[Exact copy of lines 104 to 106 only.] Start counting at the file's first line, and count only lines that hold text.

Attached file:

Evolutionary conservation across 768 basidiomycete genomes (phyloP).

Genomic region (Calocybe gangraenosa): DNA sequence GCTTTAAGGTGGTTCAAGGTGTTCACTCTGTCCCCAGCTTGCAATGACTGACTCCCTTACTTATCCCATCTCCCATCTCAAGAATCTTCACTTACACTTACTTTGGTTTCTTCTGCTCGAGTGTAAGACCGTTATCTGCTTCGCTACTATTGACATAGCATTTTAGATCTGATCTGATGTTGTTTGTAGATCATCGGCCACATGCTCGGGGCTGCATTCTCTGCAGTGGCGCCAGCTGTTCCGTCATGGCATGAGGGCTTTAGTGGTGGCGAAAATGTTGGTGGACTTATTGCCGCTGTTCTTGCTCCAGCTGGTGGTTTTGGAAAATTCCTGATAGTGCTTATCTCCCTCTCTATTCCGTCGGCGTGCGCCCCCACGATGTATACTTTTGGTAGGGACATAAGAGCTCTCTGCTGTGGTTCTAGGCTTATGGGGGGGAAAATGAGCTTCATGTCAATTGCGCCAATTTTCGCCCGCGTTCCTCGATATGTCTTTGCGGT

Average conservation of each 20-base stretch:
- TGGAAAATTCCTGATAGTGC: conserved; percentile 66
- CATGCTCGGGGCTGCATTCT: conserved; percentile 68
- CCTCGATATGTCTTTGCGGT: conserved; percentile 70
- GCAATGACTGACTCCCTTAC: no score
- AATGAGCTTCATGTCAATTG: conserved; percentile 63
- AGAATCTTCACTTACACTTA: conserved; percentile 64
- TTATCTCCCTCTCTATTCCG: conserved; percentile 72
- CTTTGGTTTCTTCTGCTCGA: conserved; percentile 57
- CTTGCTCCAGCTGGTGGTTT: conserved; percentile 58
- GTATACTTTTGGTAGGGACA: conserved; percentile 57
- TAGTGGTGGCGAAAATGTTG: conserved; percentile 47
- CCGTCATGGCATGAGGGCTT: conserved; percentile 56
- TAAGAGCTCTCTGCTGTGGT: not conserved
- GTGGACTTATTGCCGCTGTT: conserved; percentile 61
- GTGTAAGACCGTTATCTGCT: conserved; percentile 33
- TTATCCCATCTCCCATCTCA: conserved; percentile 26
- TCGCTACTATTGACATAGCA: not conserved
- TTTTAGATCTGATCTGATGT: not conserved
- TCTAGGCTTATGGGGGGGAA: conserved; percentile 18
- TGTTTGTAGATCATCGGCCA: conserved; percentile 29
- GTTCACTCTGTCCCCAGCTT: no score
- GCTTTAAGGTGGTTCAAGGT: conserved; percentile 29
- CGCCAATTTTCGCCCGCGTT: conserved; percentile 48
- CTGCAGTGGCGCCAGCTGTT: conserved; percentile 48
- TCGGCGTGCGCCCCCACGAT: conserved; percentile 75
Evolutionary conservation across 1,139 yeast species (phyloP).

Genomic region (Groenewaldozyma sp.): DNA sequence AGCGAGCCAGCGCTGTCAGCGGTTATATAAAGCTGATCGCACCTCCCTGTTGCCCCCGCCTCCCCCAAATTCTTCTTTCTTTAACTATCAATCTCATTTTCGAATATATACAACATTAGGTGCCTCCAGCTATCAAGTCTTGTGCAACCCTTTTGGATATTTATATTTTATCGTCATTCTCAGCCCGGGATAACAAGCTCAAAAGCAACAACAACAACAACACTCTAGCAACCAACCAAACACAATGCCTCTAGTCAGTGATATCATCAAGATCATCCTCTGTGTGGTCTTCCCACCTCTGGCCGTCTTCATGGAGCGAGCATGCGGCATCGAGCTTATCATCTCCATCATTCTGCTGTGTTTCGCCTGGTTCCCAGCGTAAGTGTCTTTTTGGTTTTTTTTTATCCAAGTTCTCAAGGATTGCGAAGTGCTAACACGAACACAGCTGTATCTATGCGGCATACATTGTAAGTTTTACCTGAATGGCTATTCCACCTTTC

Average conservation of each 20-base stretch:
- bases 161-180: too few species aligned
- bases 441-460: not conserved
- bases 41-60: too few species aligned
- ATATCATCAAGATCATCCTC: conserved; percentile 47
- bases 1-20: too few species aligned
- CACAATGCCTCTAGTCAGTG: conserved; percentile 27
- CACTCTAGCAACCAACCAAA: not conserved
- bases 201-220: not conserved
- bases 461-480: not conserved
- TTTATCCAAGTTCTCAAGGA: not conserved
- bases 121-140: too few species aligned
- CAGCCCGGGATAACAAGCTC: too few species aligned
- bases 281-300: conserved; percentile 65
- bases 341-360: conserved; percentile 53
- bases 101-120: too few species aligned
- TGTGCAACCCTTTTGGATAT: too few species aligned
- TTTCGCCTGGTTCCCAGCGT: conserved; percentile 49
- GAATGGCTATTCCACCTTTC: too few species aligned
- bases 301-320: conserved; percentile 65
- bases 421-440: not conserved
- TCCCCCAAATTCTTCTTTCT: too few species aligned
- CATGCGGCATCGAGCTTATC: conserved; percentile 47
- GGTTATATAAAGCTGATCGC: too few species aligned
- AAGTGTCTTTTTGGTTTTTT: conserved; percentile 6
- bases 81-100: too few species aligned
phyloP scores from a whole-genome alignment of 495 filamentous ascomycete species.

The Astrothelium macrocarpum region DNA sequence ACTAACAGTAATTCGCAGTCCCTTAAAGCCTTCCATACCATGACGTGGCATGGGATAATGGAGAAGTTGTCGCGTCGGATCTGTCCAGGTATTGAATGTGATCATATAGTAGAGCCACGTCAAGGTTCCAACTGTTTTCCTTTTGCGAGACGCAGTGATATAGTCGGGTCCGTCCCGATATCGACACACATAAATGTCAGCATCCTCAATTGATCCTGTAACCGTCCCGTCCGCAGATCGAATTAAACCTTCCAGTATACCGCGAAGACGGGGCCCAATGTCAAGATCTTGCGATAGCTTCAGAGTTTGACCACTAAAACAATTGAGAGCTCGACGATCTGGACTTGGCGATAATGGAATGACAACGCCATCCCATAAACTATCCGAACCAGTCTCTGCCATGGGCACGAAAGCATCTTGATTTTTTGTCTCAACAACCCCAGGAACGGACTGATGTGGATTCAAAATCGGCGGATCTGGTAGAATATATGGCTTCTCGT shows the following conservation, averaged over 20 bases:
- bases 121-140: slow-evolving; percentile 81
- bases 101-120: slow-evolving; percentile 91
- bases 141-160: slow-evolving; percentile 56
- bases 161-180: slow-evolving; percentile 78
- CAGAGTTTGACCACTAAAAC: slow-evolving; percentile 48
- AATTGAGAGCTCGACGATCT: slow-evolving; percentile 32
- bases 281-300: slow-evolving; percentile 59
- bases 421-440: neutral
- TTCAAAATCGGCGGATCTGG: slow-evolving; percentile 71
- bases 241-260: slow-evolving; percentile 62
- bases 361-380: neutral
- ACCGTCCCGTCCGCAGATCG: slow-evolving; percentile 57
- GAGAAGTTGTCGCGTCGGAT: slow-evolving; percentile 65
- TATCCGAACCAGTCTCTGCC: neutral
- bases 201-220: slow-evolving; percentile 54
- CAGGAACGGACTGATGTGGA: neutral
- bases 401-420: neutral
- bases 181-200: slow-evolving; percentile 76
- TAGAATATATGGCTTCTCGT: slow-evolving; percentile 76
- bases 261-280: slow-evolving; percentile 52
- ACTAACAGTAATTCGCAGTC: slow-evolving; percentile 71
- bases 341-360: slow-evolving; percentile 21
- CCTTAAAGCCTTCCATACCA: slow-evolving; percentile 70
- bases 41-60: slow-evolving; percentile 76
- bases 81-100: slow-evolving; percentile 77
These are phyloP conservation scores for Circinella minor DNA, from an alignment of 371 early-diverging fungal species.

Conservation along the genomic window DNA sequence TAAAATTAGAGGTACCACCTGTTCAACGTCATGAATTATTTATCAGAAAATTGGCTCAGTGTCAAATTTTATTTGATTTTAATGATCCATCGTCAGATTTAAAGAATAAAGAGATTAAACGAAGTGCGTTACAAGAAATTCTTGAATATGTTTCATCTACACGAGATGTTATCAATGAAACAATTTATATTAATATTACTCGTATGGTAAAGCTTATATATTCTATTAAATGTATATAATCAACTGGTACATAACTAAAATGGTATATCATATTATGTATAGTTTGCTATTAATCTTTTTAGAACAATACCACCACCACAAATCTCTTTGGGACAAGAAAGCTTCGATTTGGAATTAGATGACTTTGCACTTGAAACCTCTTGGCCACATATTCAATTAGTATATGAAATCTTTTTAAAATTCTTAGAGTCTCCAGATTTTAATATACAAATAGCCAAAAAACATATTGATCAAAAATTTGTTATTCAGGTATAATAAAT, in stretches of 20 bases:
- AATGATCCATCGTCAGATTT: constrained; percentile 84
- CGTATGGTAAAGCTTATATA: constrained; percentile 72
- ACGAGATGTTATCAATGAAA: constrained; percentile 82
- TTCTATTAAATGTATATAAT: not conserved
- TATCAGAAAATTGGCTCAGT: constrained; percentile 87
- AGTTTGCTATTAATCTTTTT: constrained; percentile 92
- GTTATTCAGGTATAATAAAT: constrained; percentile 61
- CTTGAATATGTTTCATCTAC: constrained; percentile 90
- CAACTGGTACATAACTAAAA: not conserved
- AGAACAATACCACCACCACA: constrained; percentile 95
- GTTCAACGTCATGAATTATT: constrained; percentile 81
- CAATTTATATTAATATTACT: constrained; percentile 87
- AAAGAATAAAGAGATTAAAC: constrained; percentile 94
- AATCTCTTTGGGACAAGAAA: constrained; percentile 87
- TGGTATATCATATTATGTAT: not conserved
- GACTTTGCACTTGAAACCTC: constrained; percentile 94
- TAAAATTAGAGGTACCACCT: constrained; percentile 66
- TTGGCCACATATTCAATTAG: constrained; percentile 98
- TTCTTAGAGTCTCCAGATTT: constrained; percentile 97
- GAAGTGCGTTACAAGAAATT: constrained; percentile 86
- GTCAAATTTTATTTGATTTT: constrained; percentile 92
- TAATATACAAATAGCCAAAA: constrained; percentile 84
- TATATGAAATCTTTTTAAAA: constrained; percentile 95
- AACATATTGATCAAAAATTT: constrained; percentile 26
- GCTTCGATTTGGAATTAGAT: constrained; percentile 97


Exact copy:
- TTCTTAGAGTCTCCAGATTT: constrained; percentile 97
- GAAGTGCGTTACAAGAAATT: constrained; percentile 86
- GTCAAATTTTATTTGATTTT: constrained; percentile 92